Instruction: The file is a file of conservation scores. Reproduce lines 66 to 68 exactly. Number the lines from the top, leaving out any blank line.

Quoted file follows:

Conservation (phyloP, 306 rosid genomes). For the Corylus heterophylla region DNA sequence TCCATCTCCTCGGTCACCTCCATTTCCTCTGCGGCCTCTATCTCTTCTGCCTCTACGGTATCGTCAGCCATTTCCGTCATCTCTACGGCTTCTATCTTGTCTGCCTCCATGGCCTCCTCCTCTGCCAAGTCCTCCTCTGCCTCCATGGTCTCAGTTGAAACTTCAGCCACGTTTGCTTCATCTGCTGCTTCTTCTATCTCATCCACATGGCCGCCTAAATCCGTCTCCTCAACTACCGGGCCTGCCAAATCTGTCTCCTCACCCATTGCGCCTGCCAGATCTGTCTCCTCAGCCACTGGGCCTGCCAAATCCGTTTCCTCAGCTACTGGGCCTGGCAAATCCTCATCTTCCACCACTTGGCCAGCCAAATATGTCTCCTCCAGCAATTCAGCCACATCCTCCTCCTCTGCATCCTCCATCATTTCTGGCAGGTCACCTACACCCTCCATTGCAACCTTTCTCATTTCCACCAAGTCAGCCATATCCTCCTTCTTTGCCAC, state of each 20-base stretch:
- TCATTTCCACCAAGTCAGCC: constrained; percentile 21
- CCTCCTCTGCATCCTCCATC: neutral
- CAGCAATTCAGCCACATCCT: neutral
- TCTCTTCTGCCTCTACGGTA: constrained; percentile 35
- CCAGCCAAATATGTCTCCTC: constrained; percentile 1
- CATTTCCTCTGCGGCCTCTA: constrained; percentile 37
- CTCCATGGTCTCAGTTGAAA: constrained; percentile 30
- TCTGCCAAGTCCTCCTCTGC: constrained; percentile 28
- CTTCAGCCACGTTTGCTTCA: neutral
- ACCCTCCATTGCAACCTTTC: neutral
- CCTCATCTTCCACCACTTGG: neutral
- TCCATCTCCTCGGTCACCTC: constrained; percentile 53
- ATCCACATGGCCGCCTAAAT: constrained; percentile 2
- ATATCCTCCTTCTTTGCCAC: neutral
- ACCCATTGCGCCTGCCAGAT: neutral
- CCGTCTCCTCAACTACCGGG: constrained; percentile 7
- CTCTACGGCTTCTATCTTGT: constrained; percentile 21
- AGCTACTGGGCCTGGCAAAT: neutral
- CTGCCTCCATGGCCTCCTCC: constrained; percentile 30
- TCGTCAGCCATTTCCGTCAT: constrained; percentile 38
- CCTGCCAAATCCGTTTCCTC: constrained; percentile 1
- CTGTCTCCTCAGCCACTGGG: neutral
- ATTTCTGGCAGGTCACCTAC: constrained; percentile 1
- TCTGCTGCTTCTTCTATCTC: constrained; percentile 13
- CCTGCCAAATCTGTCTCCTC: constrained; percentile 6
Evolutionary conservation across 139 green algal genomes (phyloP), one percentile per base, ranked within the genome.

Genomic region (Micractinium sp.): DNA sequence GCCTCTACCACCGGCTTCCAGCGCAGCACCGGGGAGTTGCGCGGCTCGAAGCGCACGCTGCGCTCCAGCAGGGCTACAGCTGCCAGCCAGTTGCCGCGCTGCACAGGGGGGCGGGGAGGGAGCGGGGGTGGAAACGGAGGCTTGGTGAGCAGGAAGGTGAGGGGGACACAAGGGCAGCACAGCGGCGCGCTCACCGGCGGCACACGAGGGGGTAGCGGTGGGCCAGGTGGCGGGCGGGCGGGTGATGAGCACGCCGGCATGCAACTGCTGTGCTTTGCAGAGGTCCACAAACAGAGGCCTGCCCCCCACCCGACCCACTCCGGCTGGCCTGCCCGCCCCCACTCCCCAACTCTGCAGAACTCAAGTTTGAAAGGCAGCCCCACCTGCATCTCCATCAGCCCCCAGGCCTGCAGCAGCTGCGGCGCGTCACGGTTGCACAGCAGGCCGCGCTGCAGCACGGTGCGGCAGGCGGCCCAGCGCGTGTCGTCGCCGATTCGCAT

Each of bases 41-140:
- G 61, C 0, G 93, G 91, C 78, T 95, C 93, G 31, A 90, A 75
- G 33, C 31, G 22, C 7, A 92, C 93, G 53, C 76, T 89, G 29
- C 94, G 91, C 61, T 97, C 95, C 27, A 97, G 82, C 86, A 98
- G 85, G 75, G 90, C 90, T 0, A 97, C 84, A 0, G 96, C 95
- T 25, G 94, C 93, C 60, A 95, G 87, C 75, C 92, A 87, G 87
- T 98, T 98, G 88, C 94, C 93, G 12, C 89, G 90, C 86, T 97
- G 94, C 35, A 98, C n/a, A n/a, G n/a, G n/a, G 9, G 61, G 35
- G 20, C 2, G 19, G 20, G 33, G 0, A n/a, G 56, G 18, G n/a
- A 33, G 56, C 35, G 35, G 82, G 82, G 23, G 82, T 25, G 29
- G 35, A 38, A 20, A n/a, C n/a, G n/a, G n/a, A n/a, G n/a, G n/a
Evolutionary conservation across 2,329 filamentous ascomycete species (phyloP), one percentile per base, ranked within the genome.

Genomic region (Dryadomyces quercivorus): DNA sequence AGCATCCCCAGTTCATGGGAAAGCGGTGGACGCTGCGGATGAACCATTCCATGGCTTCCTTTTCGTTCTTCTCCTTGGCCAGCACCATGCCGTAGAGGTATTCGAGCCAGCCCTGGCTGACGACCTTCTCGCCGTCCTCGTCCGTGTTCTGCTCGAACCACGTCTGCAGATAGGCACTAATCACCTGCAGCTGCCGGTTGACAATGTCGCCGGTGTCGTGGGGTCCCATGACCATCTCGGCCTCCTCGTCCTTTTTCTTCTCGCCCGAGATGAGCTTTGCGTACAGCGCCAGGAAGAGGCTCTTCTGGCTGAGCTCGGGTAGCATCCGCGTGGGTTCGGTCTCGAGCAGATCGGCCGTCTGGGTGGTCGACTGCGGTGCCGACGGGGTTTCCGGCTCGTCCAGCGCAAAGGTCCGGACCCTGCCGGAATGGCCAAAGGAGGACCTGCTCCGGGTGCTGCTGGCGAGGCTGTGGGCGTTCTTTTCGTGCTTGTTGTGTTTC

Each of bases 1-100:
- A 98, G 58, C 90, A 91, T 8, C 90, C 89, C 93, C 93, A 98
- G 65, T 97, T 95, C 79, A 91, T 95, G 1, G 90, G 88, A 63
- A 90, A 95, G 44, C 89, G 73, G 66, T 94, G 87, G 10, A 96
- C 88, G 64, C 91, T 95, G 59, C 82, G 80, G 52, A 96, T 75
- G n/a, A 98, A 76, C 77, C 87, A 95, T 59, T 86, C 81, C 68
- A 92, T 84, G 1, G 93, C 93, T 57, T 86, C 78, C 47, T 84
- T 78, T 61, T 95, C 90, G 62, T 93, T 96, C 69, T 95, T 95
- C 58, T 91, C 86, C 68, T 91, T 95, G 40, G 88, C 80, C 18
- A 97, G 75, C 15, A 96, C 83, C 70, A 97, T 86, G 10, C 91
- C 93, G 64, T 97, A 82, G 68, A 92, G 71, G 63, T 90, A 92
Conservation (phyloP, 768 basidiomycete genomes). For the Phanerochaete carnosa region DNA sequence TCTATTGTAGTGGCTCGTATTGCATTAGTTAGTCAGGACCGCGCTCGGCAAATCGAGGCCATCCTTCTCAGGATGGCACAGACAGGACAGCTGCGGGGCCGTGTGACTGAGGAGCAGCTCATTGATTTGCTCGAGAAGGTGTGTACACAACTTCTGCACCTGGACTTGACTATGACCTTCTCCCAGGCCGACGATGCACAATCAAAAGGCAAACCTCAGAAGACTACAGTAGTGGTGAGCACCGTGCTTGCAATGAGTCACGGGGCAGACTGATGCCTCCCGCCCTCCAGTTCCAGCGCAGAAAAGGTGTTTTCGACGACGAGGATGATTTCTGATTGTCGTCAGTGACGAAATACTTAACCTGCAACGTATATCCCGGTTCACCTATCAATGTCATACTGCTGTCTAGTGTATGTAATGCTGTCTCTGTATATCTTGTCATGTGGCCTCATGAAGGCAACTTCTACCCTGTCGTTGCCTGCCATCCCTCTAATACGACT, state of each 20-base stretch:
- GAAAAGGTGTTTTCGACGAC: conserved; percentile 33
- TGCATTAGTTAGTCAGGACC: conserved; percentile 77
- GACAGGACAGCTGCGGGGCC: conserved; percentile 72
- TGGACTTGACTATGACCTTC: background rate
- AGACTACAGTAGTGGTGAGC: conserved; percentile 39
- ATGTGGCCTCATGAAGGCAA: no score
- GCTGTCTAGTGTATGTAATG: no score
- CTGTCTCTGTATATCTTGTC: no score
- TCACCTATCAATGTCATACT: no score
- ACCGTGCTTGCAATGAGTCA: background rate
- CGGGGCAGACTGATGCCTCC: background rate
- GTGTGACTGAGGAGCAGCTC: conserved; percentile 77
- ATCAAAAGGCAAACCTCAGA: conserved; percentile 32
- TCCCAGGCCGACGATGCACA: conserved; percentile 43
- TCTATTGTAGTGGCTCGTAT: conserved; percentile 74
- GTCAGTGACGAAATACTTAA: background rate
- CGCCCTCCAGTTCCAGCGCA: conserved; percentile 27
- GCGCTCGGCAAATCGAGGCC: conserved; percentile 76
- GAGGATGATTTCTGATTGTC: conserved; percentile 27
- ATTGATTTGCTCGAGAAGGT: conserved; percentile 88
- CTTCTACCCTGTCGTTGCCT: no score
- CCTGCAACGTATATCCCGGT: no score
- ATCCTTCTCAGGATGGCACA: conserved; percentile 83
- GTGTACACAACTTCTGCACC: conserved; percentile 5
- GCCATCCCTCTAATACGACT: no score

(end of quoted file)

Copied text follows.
- ATCAAAAGGCAAACCTCAGA: conserved; percentile 32
- TCCCAGGCCGACGATGCACA: conserved; percentile 43
- TCTATTGTAGTGGCTCGTAT: conserved; percentile 74